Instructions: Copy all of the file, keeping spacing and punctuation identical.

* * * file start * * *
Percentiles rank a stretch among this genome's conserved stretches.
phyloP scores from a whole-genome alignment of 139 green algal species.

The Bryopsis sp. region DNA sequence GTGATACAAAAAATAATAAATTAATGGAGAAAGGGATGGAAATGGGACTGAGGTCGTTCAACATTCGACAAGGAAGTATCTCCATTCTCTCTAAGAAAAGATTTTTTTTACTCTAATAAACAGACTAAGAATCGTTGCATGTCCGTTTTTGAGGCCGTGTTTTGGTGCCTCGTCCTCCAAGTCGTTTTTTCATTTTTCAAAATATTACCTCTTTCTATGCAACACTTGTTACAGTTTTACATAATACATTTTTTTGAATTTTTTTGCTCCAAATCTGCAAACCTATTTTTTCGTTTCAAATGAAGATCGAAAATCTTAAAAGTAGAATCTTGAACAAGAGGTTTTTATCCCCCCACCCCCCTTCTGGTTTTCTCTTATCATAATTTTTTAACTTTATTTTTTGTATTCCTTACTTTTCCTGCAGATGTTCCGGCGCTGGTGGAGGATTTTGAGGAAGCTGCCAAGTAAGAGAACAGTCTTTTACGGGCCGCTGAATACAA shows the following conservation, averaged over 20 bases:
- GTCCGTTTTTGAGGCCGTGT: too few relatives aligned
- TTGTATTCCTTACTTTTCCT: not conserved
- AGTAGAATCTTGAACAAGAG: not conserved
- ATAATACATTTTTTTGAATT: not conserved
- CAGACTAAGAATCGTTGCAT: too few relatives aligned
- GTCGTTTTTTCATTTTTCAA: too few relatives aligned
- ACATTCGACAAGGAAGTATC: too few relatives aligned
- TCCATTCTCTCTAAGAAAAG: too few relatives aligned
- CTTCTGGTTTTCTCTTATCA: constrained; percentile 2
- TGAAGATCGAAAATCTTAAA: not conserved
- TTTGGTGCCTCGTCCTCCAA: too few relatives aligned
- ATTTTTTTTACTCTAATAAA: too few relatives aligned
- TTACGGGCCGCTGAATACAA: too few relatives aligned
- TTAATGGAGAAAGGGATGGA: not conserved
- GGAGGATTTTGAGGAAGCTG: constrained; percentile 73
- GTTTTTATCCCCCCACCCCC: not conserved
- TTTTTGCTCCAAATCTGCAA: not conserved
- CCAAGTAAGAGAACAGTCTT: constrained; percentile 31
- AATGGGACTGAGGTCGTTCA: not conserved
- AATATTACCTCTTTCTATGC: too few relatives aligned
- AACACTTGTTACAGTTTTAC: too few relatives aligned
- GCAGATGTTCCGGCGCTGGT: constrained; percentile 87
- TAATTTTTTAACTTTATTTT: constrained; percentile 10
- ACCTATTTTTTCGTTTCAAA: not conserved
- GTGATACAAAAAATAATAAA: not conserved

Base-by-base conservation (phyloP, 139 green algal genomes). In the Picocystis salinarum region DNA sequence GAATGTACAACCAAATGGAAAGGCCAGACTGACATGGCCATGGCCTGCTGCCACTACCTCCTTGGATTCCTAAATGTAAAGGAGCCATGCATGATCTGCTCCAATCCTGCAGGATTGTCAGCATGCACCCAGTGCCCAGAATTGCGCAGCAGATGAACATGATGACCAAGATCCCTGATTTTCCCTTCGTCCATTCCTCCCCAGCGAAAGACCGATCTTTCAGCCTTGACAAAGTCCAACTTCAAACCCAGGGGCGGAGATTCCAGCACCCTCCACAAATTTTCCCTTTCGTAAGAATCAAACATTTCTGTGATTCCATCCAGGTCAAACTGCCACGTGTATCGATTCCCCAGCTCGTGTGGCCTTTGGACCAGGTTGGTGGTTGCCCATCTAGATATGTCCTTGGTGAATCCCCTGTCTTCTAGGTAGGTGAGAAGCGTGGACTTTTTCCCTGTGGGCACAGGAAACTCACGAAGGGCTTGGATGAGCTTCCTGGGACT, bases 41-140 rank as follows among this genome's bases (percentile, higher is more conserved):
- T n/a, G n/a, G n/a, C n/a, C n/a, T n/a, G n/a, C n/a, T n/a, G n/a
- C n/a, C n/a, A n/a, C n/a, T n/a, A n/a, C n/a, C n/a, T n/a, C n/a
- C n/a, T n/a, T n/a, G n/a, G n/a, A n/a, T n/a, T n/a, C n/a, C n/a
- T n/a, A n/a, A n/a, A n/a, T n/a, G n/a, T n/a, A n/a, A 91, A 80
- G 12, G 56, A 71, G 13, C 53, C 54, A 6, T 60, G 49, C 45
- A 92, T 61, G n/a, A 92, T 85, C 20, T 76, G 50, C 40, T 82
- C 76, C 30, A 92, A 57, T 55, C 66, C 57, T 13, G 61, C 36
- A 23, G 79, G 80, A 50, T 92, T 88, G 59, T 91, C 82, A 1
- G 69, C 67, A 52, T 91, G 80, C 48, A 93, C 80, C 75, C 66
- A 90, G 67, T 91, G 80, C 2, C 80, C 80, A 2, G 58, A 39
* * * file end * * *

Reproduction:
Percentiles rank a stretch among this genome's conserved stretches.
phyloP scores from a whole-genome alignment of 139 green algal species.

The Bryopsis sp. region DNA sequence GTGATACAAAAAATAATAAATTAATGGAGAAAGGGATGGAAATGGGACTGAGGTCGTTCAACATTCGACAAGGAAGTATCTCCATTCTCTCTAAGAAAAGATTTTTTTTACTCTAATAAACAGACTAAGAATCGTTGCATGTCCGTTTTTGAGGCCGTGTTTTGGTGCCTCGTCCTCCAAGTCGTTTTTTCATTTTTCAAAATATTACCTCTTTCTATGCAACACTTGTTACAGTTTTACATAATACATTTTTTTGAATTTTTTTGCTCCAAATCTGCAAACCTATTTTTTCGTTTCAAATGAAGATCGAAAATCTTAAAAGTAGAATCTTGAACAAGAGGTTTTTATCCCCCCACCCCCCTTCTGGTTTTCTCTTATCATAATTTTTTAACTTTATTTTTTGTATTCCTTACTTTTCCTGCAGATGTTCCGGCGCTGGTGGAGGATTTTGAGGAAGCTGCCAAGTAAGAGAACAGTCTTTTACGGGCCGCTGAATACAA shows the following conservation, averaged over 20 bases:
- GTCCGTTTTTGAGGCCGTGT: too few relatives aligned
- TTGTATTCCTTACTTTTCCT: not conserved
- AGTAGAATCTTGAACAAGAG: not conserved
- ATAATACATTTTTTTGAATT: not conserved
- CAGACTAAGAATCGTTGCAT: too few relatives aligned
- GTCGTTTTTTCATTTTTCAA: too few relatives aligned
- ACATTCGACAAGGAAGTATC: too few relatives aligned
- TCCATTCTCTCTAAGAAAAG: too few relatives aligned
- CTTCTGGTTTTCTCTTATCA: constrained; percentile 2
- TGAAGATCGAAAATCTTAAA: not conserved
- TTTGGTGCCTCGTCCTCCAA: too few relatives aligned
- ATTTTTTTTACTCTAATAAA: too few relatives aligned
- TTACGGGCCGCTGAATACAA: too few relatives aligned
- TTAATGGAGAAAGGGATGGA: not conserved
- GGAGGATTTTGAGGAAGCTG: constrained; percentile 73
- GTTTTTATCCCCCCACCCCC: not conserved
- TTTTTGCTCCAAATCTGCAA: not conserved
- CCAAGTAAGAGAACAGTCTT: constrained; percentile 31
- AATGGGACTGAGGTCGTTCA: not conserved
- AATATTACCTCTTTCTATGC: too few relatives aligned
- AACACTTGTTACAGTTTTAC: too few relatives aligned
- GCAGATGTTCCGGCGCTGGT: constrained; percentile 87
- TAATTTTTTAACTTTATTTT: constrained; percentile 10
- ACCTATTTTTTCGTTTCAAA: not conserved
- GTGATACAAAAAATAATAAA: not conserved

Base-by-base conservation (phyloP, 139 green algal genomes). In the Picocystis salinarum region DNA sequence GAATGTACAACCAAATGGAAAGGCCAGACTGACATGGCCATGGCCTGCTGCCACTACCTCCTTGGATTCCTAAATGTAAAGGAGCCATGCATGATCTGCTCCAATCCTGCAGGATTGTCAGCATGCACCCAGTGCCCAGAATTGCGCAGCAGATGAACATGATGACCAAGATCCCTGATTTTCCCTTCGTCCATTCCTCCCCAGCGAAAGACCGATCTTTCAGCCTTGACAAAGTCCAACTTCAAACCCAGGGGCGGAGATTCCAGCACCCTCCACAAATTTTCCCTTTCGTAAGAATCAAACATTTCTGTGATTCCATCCAGGTCAAACTGCCACGTGTATCGATTCCCCAGCTCGTGTGGCCTTTGGACCAGGTTGGTGGTTGCCCATCTAGATATGTCCTTGGTGAATCCCCTGTCTTCTAGGTAGGTGAGAAGCGTGGACTTTTTCCCTGTGGGCACAGGAAACTCACGAAGGGCTTGGATGAGCTTCCTGGGACT, bases 41-140 rank as follows among this genome's bases (percentile, higher is more conserved):
- T n/a, G n/a, G n/a, C n/a, C n/a, T n/a, G n/a, C n/a, T n/a, G n/a
- C n/a, C n/a, A n/a, C n/a, T n/a, A n/a, C n/a, C n/a, T n/a, C n/a
- C n/a, T n/a, T n/a, G n/a, G n/a, A n/a, T n/a, T n/a, C n/a, C n/a
- T n/a, A n/a, A n/a, A n/a, T n/a, G n/a, T n/a, A n/a, A 91, A 80
- G 12, G 56, A 71, G 13, C 53, C 54, A 6, T 60, G 49, C 45
- A 92, T 61, G n/a, A 92, T 85, C 20, T 76, G 50, C 40, T 82
- C 76, C 30, A 92, A 57, T 55, C 66, C 57, T 13, G 61, C 36
- A 23, G 79, G 80, A 50, T 92, T 88, G 59, T 91, C 82, A 1
- G 69, C 67, A 52, T 91, G 80, C 48, A 93, C 80, C 75, C 66
- A 90, G 67, T 91, G 80, C 2, C 80, C 80, A 2, G 58, A 39